King David, King Saul, and Me

I’ve always been fascinated by the contrast between the first two kings of Israel: Saul and David. On the surface, the two men had a number of similarities: Both were gifted leaders, both were valiant warriors, and both of them were chosen by God to rule the nation.

And both of them also committed grievous sins in course of their reigns, sins that threatened their families and the kingdom itself. Both of them were rebuked by prophets, and both of them deserved to die.

And yet, only one of them – Saul – lost his kingdom and eventually his life as a result of his sin. The other one, David, experienced some tragic consequences, but God allowed him to live and to remain on the throne of Israel.

Why? What was the difference between these two?

And why does it matter for you and me?

To understand the difference, we need to look carefully at the story of each man’s failure. The account of Saul’s sin is found in 1 Samuel 15. King Saul leads the Israelite army in battle against the Amalekites, and they win! In fact, he fights “valiantly,” like a true warrior should (1 Samuel 14:48). However, in defiance of God’s command, Saul spares the life of the Amalekite king Agag, and he keeps the best of the livestock as spoils for himself and his soldiers.

The prophet Samuel confronts King Saul with his disobedience, saying, “Why did you not obey the voice of the Lord?” Saul’s response? “ I did obey the voice of the Lord.” He denies his sin, and then goes on to explain why he feels like his way of doing things is better than God’s way.

Samuel persists, telling Saul, “Behold, to obey is better than sacrifice, and to heed than the fat of rams” (15:22). At this point, Saul admits that he has sinned, but he blames his sin on the people of Israel: “I feared the people and listened to their voice.” In other words, I acted this way because these people are too unruly and aggressive. It’s their fault, not mine!

Saul begs Samuel to go back with him to offer sacrifices and to worship God in front of the army, not because Saul wants to honor the Lord, but because he wants to save face. Saul says, “I have sinned, but please honor me now before the elders of my people and before Israel.”

“I have sinned, but…”

Denial. Self-justification. Blame-shifting. Face-saving. Never does Saul simply own his sin without excuse. That sort of humility is just too much for him.

1 Samuel 15 ends with the tragic words, “And the Lord regretted that He had made Saul king over Israel.” Not long after that, God asks Samuel to anoint David to be the next king of Israel. Saul and his son Jonathan eventually meet their death in battle, ending Saul’s line once and for all.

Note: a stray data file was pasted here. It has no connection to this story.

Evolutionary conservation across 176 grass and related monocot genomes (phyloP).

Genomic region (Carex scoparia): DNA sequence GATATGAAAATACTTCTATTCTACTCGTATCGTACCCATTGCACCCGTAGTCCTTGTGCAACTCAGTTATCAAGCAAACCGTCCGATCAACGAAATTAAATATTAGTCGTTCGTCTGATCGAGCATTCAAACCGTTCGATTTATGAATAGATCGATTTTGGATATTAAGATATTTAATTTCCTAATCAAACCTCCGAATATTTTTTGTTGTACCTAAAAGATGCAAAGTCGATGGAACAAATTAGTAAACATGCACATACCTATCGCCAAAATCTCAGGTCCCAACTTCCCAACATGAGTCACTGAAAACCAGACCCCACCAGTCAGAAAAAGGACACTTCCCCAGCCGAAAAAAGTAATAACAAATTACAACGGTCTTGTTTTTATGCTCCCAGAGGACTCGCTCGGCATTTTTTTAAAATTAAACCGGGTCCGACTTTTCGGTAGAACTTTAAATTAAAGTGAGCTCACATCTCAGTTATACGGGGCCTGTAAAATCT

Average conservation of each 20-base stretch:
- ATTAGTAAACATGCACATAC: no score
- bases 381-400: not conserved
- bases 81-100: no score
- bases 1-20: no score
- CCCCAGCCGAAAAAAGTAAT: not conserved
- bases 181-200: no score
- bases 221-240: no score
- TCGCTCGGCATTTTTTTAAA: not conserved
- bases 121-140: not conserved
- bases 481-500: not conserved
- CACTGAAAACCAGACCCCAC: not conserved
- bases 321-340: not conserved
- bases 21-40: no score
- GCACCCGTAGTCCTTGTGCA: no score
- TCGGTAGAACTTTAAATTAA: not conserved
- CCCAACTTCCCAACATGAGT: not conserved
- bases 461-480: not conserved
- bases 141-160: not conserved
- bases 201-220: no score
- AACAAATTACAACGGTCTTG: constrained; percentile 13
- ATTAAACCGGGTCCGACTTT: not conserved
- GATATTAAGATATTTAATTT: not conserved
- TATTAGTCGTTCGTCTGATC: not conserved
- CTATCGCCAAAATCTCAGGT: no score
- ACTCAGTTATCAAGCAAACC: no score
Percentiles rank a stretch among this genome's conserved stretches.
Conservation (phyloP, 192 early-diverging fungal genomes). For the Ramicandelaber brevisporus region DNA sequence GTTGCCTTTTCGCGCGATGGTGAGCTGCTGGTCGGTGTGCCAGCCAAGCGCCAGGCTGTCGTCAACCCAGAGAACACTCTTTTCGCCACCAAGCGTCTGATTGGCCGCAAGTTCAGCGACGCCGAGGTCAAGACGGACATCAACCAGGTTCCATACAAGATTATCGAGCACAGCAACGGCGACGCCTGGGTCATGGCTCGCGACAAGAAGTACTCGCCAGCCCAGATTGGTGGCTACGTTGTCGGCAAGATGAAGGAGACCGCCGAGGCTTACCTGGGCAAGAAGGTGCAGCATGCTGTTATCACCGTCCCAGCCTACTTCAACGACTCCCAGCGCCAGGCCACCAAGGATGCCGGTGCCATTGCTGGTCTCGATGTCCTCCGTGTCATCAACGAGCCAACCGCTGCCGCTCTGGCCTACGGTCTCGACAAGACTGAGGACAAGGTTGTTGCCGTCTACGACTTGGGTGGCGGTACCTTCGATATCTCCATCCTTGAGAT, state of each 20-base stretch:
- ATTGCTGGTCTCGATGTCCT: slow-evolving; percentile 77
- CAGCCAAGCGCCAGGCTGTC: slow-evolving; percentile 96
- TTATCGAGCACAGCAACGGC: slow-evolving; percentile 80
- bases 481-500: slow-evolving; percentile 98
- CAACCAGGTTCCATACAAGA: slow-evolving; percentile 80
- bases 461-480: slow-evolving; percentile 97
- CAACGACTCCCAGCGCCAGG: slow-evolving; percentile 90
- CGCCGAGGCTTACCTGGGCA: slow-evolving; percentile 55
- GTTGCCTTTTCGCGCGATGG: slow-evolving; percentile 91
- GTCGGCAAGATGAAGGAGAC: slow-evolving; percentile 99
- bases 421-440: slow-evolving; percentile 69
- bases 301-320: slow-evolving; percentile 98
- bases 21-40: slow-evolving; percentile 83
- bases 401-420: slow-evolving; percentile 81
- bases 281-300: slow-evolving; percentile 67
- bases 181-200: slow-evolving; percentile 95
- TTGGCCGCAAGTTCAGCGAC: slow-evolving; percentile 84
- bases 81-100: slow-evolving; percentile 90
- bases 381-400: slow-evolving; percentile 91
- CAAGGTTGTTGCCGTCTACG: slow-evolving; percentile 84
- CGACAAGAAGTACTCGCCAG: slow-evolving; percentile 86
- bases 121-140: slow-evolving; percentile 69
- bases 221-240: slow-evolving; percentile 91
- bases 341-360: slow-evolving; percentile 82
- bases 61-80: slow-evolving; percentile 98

The story of King David’s failure is found in 2 Samuel 11-12. You probably know it. Instead of going to battle with his army, David stays behind in Jerusalem. He apparently spends his days sleeping and strolling around on the roof of his palace, contemplating the greatness of his own kingdom. It’s during one of these rooftop walks that he spots Bathsheba, the wife of Uriah, bathing in her own courtyard. The rest is history, as they say. David sends for Bathsheba, sleeps with her, gets her pregnant, and has her husband killed to cover it up. It’s a brutal series of crimes that will haunt David and his family for decades to come.

It isn’t long before God sends the prophet Nathan to confront David, just as Samuel had confronted Saul all those years before. Nathan tells David a parable about a rich man who abused his power to steal a poor man’s little lamb so that he could slaughter it and cook it for his guests. David, having a strong sense of justice, insists that the rich man must die.

“You are the man!” Nathan declares. “Why have you despised the word of the Lord by doing evil in his sight? You have struck down Uriah…you have taken his wife to be your wife…you have killed him.”

David’s sin is just as terrible as Saul’s. Arguably more terrible.

But here’s where the stories diverge. Notice David’s reply in 2 Samuel 12:13:

“I have sinned against the Lord.”

Full stop. No buts. No blame-shifting. No explanations. Just a confession.

“I have sinned against the Lord.” Period.

As a result, God allowed David to live, and He allowed David to remain king. That’s the difference between these two kings.

Make no mistake: David’s sin still wrecked his family and brought violence and chaos into his kingdom. But he still had a family, and he still had a kingdom. His confession brought God’s mercy. His humility brought God’s grace.

“God is opposed to the proud, but gives grace to the humble.” Peter and James both say it, plain as day. It’s written all through the pages of Scripture.

And yet, it’s so hard to what David did, isn’t it? When we are called out for our sin, we are tempted to do anything to avoid accountability. Maybe it’s especially hard for those of us who lead other people. Leaders have more to lose, we reason. And if we’re the leader, after all, surely we’re in the right. So we pursue any strategy we can find to avoid owning up.

Blame somebody else – maybe the person who points out what we did! Deny we did anything wrong. Justify it. Hide from the truth.

Anything but confess. Anything but lose face. Better to be Saul than David, we reason. After all, Saul kept his pride, and maybe his reputation, at least for a little while.

But of course, Saul lost it all in the end.

Maybe it’s better to be David than Saul, after all.

David lost his pride, and perhaps his reputation. But in the end, he found God’s grace.

For your consideration:

Will you choose pride or humility? Judgment or grace? David or Saul?

Which way will you go? Which story will your life tell?

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